12. The information recording medium of claim 1, which is a magnetic disk.

13. An information recording medium according to claim 10, wherein the chemically reinforceable glass further contains ZrO.sub.2 in an amount of 0 to 1.5% by weight.

14. A method of making an information recording medium comprising applying at least a recording layer onto a chemically reinforced glass substrate obtained by chemically reinforcing chemically reinforceable glass containing SiO.sub.2, Al.sub.2 O.sub.3 and R.sub.2 O, in which R is an alkali metal, having an SiO.sub.2 --Al.sub.2 O.sub.3 --R.sub.2 O total content of more than 98% by weight and having a specific modulus of at least 30.times.10.sup.2.

15. The method according to claim 14, wherein the chemically reinforceable glass has a liquidus temperature of 980.degree. C. or lower.

16. The method according to claim 14, wherein the chemically reinforceable glass is glass which shows a 7.0 mg/liter or less increment of alkali metal concentration when the chemically reinforceable glass in a weight (g) twice as large as its specific gravity is powdered to an average particle diameter of 425 to 600 .mu.m, the resultant powder is immersed in 2 kg of potassium nitrate/sodium nitrate mixed salts having a weight ratio of 6/4 at 380.degree. C. for 4 hours to carry out ion exchange, and the treated glass is immersed in a treatment bath containing 100 ml of pure water at 80.degree. C. for 24 hours.

17. The method according to claim 14, wherein the chemically reinforceable glass provides a strain layer having a thickness of at least 80 .mu.m within 8 hours when the chemically reinforceable glass is chemically reinforced by ion exchange treatment in a treatment bath containing an Na ion and/or a K ion.

18. The method according to claim 14, wherein the chemically reinforced glass has a strain layer thickness of at least 100 .mu.m, a tensile stress of 7.0 kg/mm.sup.2 or less and a compression stress of at least 5.0 kg/mm.sup.2.

19. The method according to claim 14, wherein the chemically reinforced glass has a surface roughness (Ra) of 10 angstroms or less.

20. A method of making an information recording medium comprising applying at least a recording layer onto a chemically reinforced glass obtained by chemically reinforcing chemically reinforceable glass substantially containing 61.0 to 75.0% by weight of SiO.sub.2, 10.0 to 22.0% by weight of Al.sub.2 O.sub.3, 4.0 to 8.0% by weight of Li.sub.2 O and 10.1 to 15.0% by weight of Na.sub.2 O, having an SiO.sub.2 --Al.sub.2 O.sub.3 --R.sub.2 O, in which R is an alkali metal, total content of more than 98% by weight and having a specific modulus of at least 30.times.10.sup.2.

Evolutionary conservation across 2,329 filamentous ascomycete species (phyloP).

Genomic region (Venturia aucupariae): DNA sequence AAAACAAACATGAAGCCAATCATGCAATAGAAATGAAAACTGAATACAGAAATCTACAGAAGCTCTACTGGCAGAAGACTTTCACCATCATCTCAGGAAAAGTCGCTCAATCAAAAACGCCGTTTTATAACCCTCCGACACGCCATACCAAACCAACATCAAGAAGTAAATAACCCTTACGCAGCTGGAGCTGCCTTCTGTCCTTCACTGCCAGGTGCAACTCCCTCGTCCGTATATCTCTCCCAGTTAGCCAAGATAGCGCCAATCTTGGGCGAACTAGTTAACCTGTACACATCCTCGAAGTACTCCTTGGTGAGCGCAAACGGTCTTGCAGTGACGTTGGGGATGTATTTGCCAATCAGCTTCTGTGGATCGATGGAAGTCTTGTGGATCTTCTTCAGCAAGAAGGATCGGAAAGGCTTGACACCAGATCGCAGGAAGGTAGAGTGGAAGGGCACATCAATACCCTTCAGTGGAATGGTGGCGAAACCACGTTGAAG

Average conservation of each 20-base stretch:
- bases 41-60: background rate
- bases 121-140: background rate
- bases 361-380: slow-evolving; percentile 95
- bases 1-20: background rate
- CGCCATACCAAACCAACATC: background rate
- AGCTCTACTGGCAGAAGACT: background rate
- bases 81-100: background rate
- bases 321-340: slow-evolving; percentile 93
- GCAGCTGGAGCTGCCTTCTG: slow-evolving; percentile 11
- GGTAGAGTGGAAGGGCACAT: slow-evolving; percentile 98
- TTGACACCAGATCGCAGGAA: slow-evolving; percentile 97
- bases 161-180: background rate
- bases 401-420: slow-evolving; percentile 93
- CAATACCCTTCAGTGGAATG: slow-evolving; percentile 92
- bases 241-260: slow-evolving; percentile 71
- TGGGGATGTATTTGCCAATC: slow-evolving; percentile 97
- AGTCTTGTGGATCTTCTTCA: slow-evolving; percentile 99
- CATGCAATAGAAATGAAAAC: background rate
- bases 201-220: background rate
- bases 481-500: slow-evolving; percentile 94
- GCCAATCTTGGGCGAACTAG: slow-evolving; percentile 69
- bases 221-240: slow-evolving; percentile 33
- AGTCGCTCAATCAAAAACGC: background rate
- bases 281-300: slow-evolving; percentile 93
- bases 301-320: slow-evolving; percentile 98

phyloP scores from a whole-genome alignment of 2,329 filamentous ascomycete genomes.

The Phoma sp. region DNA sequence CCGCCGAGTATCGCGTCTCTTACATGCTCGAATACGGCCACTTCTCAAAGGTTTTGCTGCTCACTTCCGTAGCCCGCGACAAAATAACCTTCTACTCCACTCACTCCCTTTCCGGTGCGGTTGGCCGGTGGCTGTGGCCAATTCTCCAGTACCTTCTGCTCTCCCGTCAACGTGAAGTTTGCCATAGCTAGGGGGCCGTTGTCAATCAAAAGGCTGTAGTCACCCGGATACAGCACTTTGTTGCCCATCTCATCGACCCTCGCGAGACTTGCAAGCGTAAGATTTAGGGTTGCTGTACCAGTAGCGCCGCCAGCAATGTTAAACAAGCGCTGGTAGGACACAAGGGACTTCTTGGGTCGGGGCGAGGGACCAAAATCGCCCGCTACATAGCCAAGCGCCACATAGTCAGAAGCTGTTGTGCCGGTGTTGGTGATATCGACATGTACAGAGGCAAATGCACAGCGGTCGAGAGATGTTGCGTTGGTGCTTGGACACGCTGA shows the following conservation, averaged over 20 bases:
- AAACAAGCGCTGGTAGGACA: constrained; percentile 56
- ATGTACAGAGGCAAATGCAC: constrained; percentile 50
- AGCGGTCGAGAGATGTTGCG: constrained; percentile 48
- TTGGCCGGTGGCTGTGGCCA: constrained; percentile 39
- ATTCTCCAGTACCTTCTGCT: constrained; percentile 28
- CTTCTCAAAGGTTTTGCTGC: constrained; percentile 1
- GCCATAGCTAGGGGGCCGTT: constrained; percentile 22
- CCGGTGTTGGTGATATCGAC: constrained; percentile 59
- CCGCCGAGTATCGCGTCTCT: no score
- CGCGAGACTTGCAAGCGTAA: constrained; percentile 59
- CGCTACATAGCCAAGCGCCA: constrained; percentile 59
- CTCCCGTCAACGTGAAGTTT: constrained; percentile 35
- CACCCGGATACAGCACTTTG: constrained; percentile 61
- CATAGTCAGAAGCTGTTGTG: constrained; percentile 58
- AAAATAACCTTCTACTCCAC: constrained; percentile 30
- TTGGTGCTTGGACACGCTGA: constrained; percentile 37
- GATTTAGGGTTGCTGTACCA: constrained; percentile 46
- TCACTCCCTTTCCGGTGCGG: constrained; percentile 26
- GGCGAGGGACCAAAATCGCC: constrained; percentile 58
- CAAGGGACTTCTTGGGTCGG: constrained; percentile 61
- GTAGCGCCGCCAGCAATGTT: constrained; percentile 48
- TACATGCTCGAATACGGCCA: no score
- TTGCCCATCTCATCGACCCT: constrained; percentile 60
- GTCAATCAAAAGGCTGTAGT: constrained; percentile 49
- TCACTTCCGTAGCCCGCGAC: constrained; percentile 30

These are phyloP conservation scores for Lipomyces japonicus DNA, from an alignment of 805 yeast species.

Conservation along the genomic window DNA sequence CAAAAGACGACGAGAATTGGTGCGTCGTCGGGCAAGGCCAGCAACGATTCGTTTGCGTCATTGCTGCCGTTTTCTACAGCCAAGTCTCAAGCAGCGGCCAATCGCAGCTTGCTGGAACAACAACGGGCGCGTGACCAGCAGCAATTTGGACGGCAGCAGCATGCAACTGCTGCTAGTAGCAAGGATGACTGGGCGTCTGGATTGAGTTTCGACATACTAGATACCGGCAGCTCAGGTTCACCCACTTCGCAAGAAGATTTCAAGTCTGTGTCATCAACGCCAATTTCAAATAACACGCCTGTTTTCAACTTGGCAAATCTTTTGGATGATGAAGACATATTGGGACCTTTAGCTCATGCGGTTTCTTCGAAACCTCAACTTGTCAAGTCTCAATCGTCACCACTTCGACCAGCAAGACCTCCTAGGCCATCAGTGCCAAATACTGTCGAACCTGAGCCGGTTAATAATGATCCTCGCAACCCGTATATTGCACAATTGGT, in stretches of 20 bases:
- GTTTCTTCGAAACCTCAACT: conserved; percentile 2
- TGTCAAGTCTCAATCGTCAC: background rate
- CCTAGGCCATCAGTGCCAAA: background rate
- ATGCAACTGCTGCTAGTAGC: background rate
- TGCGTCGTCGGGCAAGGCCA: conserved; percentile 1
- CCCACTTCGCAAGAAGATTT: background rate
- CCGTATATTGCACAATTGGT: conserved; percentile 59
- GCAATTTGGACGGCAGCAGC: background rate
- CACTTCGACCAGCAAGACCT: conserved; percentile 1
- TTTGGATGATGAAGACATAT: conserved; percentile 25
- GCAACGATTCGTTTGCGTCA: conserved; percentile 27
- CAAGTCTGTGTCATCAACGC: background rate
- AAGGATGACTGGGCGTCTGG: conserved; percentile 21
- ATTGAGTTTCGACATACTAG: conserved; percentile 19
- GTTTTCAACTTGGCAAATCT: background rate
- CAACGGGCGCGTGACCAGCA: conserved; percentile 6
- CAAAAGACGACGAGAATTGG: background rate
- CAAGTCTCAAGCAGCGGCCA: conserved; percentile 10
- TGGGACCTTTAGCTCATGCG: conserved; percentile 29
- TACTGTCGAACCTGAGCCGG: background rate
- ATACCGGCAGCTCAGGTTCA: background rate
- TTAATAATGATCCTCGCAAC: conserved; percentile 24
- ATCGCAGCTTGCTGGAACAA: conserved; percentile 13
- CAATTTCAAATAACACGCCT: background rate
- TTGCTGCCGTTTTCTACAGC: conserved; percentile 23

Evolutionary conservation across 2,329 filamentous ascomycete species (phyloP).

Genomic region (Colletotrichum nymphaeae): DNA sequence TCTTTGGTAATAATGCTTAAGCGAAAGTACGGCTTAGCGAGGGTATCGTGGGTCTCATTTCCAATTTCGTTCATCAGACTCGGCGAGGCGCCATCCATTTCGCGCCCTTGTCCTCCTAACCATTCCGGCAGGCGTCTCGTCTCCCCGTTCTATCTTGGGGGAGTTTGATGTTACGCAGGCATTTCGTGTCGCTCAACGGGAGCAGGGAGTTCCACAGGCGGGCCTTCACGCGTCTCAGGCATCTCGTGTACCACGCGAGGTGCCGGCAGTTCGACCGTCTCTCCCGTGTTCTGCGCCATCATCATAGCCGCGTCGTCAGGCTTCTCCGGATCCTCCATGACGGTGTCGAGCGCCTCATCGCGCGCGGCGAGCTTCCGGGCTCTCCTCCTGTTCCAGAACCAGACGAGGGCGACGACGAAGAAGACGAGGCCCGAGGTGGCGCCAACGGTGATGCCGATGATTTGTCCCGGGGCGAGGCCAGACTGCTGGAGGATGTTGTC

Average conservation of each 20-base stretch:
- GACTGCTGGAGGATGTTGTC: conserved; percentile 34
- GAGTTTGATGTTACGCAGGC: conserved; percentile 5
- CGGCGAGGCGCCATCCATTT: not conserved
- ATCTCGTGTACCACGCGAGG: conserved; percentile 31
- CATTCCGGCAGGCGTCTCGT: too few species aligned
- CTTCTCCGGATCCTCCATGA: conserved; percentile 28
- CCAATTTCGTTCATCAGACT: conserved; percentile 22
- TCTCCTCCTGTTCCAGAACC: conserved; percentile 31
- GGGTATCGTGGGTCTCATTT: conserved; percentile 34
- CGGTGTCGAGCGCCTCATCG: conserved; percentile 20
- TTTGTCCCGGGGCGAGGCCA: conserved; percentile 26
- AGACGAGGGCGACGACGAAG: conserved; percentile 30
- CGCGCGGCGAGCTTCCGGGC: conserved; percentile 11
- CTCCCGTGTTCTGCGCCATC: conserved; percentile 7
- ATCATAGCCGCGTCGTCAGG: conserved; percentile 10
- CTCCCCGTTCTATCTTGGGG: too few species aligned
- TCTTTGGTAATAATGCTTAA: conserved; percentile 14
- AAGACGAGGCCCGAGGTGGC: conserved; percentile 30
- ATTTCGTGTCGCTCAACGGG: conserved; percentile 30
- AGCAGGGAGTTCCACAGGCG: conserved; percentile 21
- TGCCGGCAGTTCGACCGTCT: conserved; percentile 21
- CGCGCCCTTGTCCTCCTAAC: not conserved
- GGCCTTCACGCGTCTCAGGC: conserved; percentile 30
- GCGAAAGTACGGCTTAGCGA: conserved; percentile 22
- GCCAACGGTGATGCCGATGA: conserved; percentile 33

Description



FIELD OF THE INVENTION

The present invention relates to an information recording medium. More specifically, it relates to a highly reliable information recording medium capable of meeting a higher rotation speed of a drive device and a smaller thickness and a higher recording density of a recording medium.

PRIOR ART

In recent years, with developments of electronics technology, particularly information-related technology typified by computers, demands for information recording media such as an magnetic disk, an optical disk and a magneto-optic disk are rapidly increasing. As a material for the substrate used for the above information recording media, a plastic material and an inorganic glass are known. A substrate formed of a plastic material is distorted or shows surface bending with environmental changes such as changes in temperature and humidity, and the defect thereof is that it is poor in dimensional stability. An inorganic glass, chemically reinforced glass in particular, attracts attention recently, and attempts are being made to apply it to a substrate for an information recording medium.

When the above chemically reinforced glass is produced, glass to be treated is immersed in a molten salt containing a monovalent ion having a greater ionic radius than an alkali metal contained in the glass, and in this case, an alkali metal ion in the glass and the monovalent ion in the molten salt undergo ion exchange, whereby the glass is chemically reinforced.